I honestly think that this is a must see during a visit to London, especially if you are lucky enough to enjoy good weather during your stay. It is a real delight to enjoy a beer while watching all the big ships passing by. It is an idyllic spot attached to the Tower Bridge!
Oban is a nice fishing village on the Scottish west coast. This is a famous tourist spot for the UK, serves as a vacation villa and as a stop on many trips back and forth to the Highlands. It's also a starting point for ferries to the Isle of Mull. A highly recommended visit, and you should walk the coastline for wonderful views.
Located in the port area of Belfast is a not to be missed tourist destination. This is the construction site of the Titanic, the famous ocean liner that sank in the tragedy of 1912. The site has become a popular tourist destination, and nowadays is full of vintage images that depict not only the ship but also the era of its construction.
On our trip to the Island of Mull, one of the Inner Hebrides islands that is famous, we came to Oban Ferry Terminal, one of the busiest ports and were impressed by the size of the terminal connection - many daily ferries arrive and depart from this area. There was an impressive variety and efficient service, but be careful, in winter it is recommended to book by phone or via the web, as we run the risk of not finding the best boat or go on waiting list, which can be a little frustrating, but even on the list, efficiency is remarkable. One of the ferry terminals to keep in mind if your destination is either Hebrides island or the west coast of Scotland.
Stonehaven, in the south of Aberdenn, has always been a town linked closely to the sea and coastal activities. The old fishing port still retains it's operations and was remodeled a few years ago and soon became the real center and social hub of the village. It is a really beautiful location worth stopping by, even more worth a stay and eat. The selection of restaurants specializing in seafood is just awesome. Seafood is the specialty of the area, famous for it's cuisine and the quality of the local seafood. From this port, looking to the north coast, the views of the village are lovely, especially if it is a clear day and at sunset. Stonehaven is a beautiful place, more than the famous Dunnottar Castle, and this is due to this beautiful historic harbor.
Godalming pier is located in southern England in the eponymous town, on the banks of the river Wey. It's one of the busiest piers in Surrey. Although it's tiny, the amount of traffic and the large number of moorings makes it interesting for the people of Godalming and the region in general. It's a key point for captains (although it's odd for me to call sailors captains on these calm waters) because it allows them to anchor somewhere in between for a tour of the region. Around the pier, there is always a long line of moored boats, whose owners are walking in Godalming, playing golf or eating at one of the many pubs in the surrounding area.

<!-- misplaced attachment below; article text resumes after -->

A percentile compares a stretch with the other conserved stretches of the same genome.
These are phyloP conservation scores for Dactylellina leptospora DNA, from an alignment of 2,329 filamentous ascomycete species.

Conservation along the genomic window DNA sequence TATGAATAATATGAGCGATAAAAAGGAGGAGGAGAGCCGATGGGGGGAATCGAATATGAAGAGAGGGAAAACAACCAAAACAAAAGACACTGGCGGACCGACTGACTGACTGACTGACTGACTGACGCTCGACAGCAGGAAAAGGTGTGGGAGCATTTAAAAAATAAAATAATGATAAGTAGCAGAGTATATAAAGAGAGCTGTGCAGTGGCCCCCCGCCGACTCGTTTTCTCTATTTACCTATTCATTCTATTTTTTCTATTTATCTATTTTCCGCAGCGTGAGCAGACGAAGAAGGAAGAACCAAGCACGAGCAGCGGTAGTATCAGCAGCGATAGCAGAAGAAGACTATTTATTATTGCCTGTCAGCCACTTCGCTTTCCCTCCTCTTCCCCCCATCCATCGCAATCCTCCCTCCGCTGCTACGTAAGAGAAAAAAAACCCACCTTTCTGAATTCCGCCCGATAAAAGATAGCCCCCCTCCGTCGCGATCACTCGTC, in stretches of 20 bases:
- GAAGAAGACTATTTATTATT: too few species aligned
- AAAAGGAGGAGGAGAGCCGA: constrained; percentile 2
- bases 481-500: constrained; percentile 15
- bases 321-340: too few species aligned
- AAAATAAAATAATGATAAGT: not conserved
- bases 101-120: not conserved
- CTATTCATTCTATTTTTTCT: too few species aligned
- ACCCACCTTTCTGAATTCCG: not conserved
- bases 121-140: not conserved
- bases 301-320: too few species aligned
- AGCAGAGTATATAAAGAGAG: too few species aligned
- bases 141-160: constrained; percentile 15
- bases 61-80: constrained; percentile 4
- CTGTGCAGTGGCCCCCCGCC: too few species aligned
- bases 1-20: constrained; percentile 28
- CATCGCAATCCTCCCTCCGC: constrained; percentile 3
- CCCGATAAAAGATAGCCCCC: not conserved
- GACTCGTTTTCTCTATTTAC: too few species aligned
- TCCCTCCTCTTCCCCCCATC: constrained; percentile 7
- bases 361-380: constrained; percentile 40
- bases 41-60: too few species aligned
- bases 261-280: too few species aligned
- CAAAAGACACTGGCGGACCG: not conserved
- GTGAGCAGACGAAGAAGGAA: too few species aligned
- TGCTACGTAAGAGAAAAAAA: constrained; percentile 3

Although at first glance it seems like a nautical petrol station, the Farncombe Boat House offers much more than that. Set on the banks of River Way, between the towns of Guildford and Godalming, it is located next to one of the oldest locks the region called the Catteshall Lock. The station also offers rentals, moorings, several excursions and meals in a nice bistro. The boats you can rent are motor boats that are typical elongated and made only for navigation channels, and canoes. For people who do not have permits to operate a boat, tours are offered including a captain that will take you through the channel for a set number of hours and price. It can be an interesting option for a group of 6 or more, because the boat has a small deck area and rooms inside. Tours are a good option in both winter and summer, as the interiors are comfortable and warm, while outside may be rainy.
The Trowers Bridge is over the River Trowers in England, on the section that connects the towns of Guildford and Godalming. It is a small bridge almost covered now by vegetation but has a long history. Built between 1760 and 1782, it was probably the entrance to the large estate of Unstead Park. The bridge is made of red brick produced in the region (the vast majority of buildings in England are made of red brick, a material that is made from the raw material from British quarries). Across the bridge is an old tannery, the largest community back in the nineteenth century. It has over 600 cavities for the treatment of animal skins in order to make them suitable for use (certain skins needs treatments lasting up to two years in duration).
Porlock is a pretty seaside village on the coast of Somerset. It's very quiet and has two developments, the first is Porlock itself, and the second is Porlock Weir. The sea offers a lovely fishing port with coloured boats and cliffs in the distance, just like a postcard. To reach Portlock, it's best to rent a car from Bristol or Taunton, so you can drive along the coast of Somerset and Devon, which has even more charm and villages. Porlock is quite popular with tourists, and several writers have described it in their novels. There is a small tourist office in town, but it's run by a volunteer and only has a few resources. The office sells typical regional products, like strawberry jam. The beach at Porlock Weir is very nice in the summer, but it's still in England! Bury Castle is on the east side of town. It's a fortification from the old Iron Age built by people from this region during that era, 8000 years ago. The region that is now Porlock beach used to be 7 kilometres from the coast, but over the years, the sea has risen a lot because the land is very flat.